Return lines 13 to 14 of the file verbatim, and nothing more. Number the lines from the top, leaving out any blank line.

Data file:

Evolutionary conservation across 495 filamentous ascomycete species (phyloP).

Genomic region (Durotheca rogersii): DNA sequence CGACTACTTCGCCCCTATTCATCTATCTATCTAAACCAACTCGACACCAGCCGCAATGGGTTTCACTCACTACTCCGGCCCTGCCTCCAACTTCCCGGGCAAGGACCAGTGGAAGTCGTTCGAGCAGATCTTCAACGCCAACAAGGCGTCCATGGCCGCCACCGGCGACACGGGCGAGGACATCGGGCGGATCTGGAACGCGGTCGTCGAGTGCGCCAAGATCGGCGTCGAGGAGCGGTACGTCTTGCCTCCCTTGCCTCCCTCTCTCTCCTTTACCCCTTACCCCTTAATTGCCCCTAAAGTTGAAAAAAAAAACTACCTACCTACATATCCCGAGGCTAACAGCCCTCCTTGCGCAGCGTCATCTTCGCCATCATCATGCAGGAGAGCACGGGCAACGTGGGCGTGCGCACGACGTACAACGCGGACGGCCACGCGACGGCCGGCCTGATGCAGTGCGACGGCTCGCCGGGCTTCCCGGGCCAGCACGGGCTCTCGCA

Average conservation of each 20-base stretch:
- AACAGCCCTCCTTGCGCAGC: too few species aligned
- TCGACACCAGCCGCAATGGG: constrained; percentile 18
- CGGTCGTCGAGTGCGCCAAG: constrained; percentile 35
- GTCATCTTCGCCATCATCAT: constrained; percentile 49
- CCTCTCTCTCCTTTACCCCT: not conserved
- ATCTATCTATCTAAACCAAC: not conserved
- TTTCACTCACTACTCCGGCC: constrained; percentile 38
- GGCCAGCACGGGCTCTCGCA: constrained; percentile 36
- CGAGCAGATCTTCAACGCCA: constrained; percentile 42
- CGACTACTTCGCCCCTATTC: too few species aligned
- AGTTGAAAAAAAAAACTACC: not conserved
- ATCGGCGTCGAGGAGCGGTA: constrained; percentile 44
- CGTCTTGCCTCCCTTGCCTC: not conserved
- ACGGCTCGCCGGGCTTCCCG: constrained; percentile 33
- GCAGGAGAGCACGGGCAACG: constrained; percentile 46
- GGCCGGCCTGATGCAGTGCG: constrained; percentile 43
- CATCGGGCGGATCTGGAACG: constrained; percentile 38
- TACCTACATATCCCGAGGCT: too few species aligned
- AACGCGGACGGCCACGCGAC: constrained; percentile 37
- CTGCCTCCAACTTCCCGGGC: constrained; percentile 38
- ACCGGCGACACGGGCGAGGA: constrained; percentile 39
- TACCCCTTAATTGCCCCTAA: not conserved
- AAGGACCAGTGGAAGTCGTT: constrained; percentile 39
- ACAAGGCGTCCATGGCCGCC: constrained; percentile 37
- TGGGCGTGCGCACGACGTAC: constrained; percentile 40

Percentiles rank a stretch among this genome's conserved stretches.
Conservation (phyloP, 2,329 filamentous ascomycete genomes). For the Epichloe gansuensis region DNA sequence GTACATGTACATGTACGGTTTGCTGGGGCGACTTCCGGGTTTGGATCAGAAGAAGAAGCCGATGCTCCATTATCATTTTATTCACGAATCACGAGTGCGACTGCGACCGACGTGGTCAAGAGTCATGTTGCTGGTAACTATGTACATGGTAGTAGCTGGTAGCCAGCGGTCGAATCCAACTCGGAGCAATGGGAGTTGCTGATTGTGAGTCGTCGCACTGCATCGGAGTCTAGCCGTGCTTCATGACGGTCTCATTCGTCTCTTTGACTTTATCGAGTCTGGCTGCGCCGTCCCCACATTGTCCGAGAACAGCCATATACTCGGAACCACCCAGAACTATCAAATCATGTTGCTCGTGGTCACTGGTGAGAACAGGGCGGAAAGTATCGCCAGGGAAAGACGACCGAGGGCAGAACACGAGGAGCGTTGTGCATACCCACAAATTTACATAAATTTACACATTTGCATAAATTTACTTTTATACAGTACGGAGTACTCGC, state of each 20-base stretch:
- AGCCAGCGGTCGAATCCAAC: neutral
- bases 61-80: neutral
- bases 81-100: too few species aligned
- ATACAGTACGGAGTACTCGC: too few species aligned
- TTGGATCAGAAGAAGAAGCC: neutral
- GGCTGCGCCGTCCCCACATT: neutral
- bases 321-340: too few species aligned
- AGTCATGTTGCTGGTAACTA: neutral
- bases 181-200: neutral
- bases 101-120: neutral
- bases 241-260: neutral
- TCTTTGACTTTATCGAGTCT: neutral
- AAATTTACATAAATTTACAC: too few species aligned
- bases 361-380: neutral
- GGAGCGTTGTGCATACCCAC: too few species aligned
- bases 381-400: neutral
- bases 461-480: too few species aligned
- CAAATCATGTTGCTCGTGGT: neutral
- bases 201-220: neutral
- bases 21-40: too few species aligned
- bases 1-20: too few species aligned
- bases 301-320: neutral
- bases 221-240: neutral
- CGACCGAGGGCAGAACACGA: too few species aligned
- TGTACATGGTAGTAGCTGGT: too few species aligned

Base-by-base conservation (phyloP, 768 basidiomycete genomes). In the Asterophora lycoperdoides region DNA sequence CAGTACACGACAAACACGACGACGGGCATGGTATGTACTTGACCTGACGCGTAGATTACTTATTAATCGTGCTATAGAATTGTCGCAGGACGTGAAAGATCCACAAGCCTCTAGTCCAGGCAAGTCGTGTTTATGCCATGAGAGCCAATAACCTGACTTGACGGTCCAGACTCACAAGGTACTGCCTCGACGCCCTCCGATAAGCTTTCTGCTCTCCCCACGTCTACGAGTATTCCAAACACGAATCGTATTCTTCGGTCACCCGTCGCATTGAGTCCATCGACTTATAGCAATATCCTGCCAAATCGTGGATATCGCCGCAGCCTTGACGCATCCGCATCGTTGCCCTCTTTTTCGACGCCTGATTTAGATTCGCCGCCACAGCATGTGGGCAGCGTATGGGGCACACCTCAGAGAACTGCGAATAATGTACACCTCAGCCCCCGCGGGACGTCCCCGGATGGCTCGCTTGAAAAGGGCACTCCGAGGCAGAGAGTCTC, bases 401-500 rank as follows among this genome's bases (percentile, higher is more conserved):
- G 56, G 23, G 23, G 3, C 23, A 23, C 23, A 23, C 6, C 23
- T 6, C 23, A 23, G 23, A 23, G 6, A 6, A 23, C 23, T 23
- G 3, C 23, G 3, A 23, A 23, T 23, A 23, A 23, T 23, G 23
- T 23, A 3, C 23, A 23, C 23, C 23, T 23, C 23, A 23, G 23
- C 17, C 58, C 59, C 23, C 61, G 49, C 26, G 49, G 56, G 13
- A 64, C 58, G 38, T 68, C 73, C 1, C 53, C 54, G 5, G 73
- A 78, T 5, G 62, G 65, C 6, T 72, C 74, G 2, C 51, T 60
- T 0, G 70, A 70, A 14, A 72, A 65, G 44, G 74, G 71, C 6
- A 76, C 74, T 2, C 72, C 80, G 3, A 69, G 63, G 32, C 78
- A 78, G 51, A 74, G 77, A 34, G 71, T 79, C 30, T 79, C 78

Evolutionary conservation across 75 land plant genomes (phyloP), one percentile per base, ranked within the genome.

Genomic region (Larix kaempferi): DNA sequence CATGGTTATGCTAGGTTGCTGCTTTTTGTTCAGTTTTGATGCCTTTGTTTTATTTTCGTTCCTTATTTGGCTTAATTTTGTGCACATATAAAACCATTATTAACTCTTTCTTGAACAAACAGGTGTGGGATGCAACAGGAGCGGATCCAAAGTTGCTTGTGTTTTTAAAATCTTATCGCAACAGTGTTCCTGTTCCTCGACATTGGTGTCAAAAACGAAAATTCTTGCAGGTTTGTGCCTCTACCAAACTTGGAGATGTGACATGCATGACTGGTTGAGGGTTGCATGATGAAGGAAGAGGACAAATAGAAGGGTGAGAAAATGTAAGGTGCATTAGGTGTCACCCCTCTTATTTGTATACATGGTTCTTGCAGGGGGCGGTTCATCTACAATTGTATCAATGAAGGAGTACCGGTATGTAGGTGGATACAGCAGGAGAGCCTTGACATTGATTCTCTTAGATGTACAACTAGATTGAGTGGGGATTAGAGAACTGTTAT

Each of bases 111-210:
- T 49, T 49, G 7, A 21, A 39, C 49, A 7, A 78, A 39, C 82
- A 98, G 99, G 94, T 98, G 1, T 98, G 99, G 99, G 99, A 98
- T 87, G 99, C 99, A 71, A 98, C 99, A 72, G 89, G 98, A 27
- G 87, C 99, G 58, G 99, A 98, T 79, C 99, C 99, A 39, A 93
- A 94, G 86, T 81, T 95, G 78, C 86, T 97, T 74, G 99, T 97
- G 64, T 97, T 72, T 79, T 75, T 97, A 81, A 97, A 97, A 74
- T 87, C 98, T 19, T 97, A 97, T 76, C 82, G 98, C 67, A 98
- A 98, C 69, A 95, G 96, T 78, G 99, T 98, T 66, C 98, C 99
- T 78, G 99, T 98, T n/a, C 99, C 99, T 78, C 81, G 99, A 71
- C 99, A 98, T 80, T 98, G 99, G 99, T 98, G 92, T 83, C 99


- CGACTACTTCGCCCCTATTC: too few species aligned
- AGTTGAAAAAAAAAACTACC: not conserved